November rolls in, and we roll out the traditions.
The civic stuff captures our conversations: the Thanksgiving table, the Super Tuesday ballot box, the Thanksgiving table avoiding talk of the Super Tuesday ballot box.
Did I mention we’re doing Thanksgiving in Atlanta?
Rinse, wash, deflect. November traditions.
Our local strand of Catholicism feels the traditional roots a little deeper in the second-to-last month of the year, too. From the grave cleaning on All Saints Day to the wine-bottle blessings at Thanksgiving Day Mass, this month we add a few more spirited practices.
But spirited is just our way, isn’t it? And not only in terms of cleansing agents and alcoholic beverages. New Orleans Catholics enjoy a living faith—with all the rights, privileges, and quirks that come our way.
Don’t believe me? Investigate a statuary alcove the next time you stumble inside a Catholic church. Two recent encounters with those plastered, painted faith figures have shown me something of the lengths of our local traditions.
Call them pen-pal conversations with the faithful.
First, this summer found me daily sliding into the last pew of Immaculate Conception Church. It wasn’t the best perch for the Jesuit Church’s sanctuary, but it sure helped me take stock of the daily traffic near the exits.
And as a busy, open downtown church, the Jesuits’ post on Baronne Street knows daily traffic.
Along the back wall, nearest to Common Street, sits a statue of St. Peter. As in, St. Peter has pulled up a bronzed chair to take a load off, from which he looks onto the backs of the congregation. It’s a replica of a statue in St. Peter’s Basilica in Rome, with the faithful asking for the prayers of the first pope by touching the statue’s right foot. The practice is so widespread that the Roman original has maintained the body of the saint, but has gone through many a right foot.
New Orleanians maintain the tradition, if the dulled bronze is any indication, but I noticed a pious addendum: placed on the marble pedestal below the feet of St. Peter were keys.
House keys. Bike lock keys. Boat keys?
“Oh, if they want a boat, that’s how they ask,” one of the sacristans explained, after weeks of curiosity led me to finally pop the question.
There were never many, usually just one present at a time. But after a week or so, there would be a changing of the guard—or the lock?—one key leaving and another appearing.
I first guessed I was witnessing the other side of a Catholic home-buying transaction: If a statue of St. Joseph is buried in a lawn that needs to sell, maybe St. Peter gets the key once the title insurance comes through?
Turns out, as the sacristan relayed, it’s simpler. “St. Peter’s the keeper of the keys, so people just put down next to him a key that’s tied to their prayers,” another sacristan theologized.
And once answered, they retrieve it? “Oh, no. After a few days, we just clean them out.”
Longer than a votive but shorter than a novena. Pope Francis is famously devoted to Our Lady under the title of “Undoer of Knots.” We skip straight to twenty-first-century locking mechanisms.
But what if you’re in a more giving mood? Tis the season, right? The other new statuary tradition involves that spirit, with a side of snacks.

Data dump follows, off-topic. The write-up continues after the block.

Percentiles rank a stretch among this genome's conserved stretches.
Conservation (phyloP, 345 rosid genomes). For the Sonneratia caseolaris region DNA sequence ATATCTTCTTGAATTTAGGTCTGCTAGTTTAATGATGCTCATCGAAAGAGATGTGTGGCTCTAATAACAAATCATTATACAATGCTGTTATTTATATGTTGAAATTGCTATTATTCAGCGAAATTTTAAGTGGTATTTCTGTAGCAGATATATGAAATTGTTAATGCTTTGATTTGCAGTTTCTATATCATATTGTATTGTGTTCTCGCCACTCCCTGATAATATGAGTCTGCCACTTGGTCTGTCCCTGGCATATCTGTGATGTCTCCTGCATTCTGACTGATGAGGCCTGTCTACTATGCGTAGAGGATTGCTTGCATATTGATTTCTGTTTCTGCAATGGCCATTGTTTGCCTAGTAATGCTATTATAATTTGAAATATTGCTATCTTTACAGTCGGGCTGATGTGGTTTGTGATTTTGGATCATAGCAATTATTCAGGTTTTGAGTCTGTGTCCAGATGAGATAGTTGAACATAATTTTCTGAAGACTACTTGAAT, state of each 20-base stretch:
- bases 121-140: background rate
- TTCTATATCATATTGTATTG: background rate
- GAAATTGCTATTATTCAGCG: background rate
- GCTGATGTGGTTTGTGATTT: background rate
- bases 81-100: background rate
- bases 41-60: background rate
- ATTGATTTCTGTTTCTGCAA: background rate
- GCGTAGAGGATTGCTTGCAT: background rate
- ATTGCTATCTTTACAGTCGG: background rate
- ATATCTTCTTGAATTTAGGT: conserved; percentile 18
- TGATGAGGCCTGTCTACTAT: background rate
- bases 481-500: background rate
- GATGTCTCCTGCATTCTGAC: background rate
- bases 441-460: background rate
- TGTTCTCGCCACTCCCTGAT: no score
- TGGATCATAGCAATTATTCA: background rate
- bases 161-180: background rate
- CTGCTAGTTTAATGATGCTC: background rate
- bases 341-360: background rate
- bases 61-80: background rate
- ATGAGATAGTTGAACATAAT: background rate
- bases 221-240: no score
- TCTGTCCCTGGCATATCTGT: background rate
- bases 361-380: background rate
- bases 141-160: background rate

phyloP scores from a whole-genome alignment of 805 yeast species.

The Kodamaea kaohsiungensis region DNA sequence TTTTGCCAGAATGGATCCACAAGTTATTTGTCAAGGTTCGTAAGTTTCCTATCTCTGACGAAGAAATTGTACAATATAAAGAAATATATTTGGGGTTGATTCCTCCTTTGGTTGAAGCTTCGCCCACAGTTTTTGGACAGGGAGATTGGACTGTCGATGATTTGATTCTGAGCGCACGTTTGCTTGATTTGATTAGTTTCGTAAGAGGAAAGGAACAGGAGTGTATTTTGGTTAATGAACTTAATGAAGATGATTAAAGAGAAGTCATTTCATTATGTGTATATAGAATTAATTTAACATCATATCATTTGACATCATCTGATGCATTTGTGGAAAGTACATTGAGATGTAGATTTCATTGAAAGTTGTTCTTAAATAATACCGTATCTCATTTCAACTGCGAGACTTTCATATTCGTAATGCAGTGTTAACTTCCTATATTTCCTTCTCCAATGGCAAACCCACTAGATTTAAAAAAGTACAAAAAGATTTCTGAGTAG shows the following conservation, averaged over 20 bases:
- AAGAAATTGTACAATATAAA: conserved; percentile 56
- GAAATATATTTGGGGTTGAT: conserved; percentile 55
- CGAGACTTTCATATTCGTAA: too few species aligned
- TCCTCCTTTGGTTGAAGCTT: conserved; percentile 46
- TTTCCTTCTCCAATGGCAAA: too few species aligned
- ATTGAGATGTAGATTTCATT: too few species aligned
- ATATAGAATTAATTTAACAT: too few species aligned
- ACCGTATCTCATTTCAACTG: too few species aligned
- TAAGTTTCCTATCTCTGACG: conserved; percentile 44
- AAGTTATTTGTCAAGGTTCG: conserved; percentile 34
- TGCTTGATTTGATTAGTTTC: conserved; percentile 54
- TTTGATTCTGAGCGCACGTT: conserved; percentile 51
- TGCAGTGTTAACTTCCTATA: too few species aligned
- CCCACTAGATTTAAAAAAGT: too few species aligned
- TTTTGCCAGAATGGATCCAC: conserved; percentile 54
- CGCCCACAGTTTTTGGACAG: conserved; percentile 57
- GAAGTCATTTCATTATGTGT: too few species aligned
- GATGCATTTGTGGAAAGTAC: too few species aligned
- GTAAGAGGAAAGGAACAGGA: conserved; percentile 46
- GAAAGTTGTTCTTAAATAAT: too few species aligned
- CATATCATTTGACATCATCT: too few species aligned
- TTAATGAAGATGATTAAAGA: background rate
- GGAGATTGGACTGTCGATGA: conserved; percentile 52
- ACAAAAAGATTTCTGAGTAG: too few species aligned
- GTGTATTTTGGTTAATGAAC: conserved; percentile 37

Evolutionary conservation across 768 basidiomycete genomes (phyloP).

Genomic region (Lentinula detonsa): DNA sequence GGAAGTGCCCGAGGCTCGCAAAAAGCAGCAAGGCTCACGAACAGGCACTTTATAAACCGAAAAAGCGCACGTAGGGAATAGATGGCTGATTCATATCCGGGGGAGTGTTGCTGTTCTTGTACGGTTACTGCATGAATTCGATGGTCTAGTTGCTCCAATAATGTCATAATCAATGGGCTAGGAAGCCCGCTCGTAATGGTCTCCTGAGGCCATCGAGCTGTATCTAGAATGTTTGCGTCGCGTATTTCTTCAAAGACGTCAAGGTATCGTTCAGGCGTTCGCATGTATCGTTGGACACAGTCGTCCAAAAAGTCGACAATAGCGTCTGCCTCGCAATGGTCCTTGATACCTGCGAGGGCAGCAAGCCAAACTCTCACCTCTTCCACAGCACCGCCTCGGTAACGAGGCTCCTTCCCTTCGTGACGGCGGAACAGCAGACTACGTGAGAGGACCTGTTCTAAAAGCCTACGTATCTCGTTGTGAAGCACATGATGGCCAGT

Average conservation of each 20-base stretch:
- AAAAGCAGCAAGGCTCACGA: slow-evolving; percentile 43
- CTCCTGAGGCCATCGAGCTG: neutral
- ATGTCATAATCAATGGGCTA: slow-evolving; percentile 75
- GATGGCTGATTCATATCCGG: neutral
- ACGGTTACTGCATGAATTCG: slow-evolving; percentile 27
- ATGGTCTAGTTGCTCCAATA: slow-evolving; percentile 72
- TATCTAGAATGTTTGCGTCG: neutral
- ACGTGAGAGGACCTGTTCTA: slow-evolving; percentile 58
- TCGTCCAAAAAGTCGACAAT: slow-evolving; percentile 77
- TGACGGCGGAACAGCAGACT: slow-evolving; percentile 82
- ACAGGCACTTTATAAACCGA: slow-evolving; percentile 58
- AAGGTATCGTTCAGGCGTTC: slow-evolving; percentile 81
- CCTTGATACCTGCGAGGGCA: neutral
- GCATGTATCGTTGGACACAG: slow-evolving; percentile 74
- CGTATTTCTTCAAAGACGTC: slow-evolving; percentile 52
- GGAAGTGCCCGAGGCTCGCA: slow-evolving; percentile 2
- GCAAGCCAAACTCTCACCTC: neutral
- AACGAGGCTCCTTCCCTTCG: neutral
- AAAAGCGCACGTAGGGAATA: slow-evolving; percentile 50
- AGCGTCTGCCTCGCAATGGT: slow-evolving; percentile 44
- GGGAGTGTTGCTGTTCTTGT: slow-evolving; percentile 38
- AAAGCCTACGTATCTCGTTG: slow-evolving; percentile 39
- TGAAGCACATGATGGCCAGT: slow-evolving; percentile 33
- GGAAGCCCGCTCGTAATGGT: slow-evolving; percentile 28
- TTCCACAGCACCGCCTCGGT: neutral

Some Catholic churches have a statue of St. Peter. Most, however, contain an Infant Jesus of Prague, a devotion to the child Jesus that began in 16th century (you guessed it) Prague and fashionably spread across the globe.
And it is the fashion that makes it stick out, as little Jesus comes in all his finery: gold crown, laced cuffs, and is that a dress? The best line I ever heard about the Infant Jesus of Prague statue channeled Joseph, that first-century laborer who seeing such a get-up might remark: “No son of mine is leaving the house looking like that.”
But with a crucifix prominently displayed in all Catholic churches, the child Jesus might present a more approachable image. Just be careful of how approachable.
On Sundays, Jen and I sit in the small, left bend of the St. Jude Shrine, in the pew below the church’s Infant Jesus of Prague statue. Going to Communion a few weeks ago, I felt something off. Or maybe I smelled it?
Little Jesus’ little hand held a tubular orange object. Jesus was snacking on Cheetos?!
After Mass, I climbed on the pew to examine more closely, eventually removing the cheese puff he was caught with orange-handed. Everybody’s gotta keep the fast, amirite?
I’ve seen some quirky expressions of faith, but never a crunchy one. Maybe to some observer Jesus looked hungry? Possibly this was all the offering the person had? Surely this was just a one-off?
Back in our spot last Sunday, I was reminded that we are firmly in November, the month of traditions, as Jesus looked down, with George Washington staring alongside. The child Jesus had found a quarter, resting in what had been his Cheetos hand.
Keys and snack food and pocket change. I wouldn’t recommend picking up any of these traditions—the volunteer sacristans send their thanks in advance! But in this month of traditions, it’s good to notice a few and maybe start one of your own.
Preferably one that doesn’t turn your hand cheese-puff orange.
All Saints Day and Ronnie Virgets? Yes, please! The graveside picnic he references was part of the Roman tradition, as well. The just-outside-the-walls “cities of the dead” were large enough to host family meals. So there’s a tradition that goes back a ways.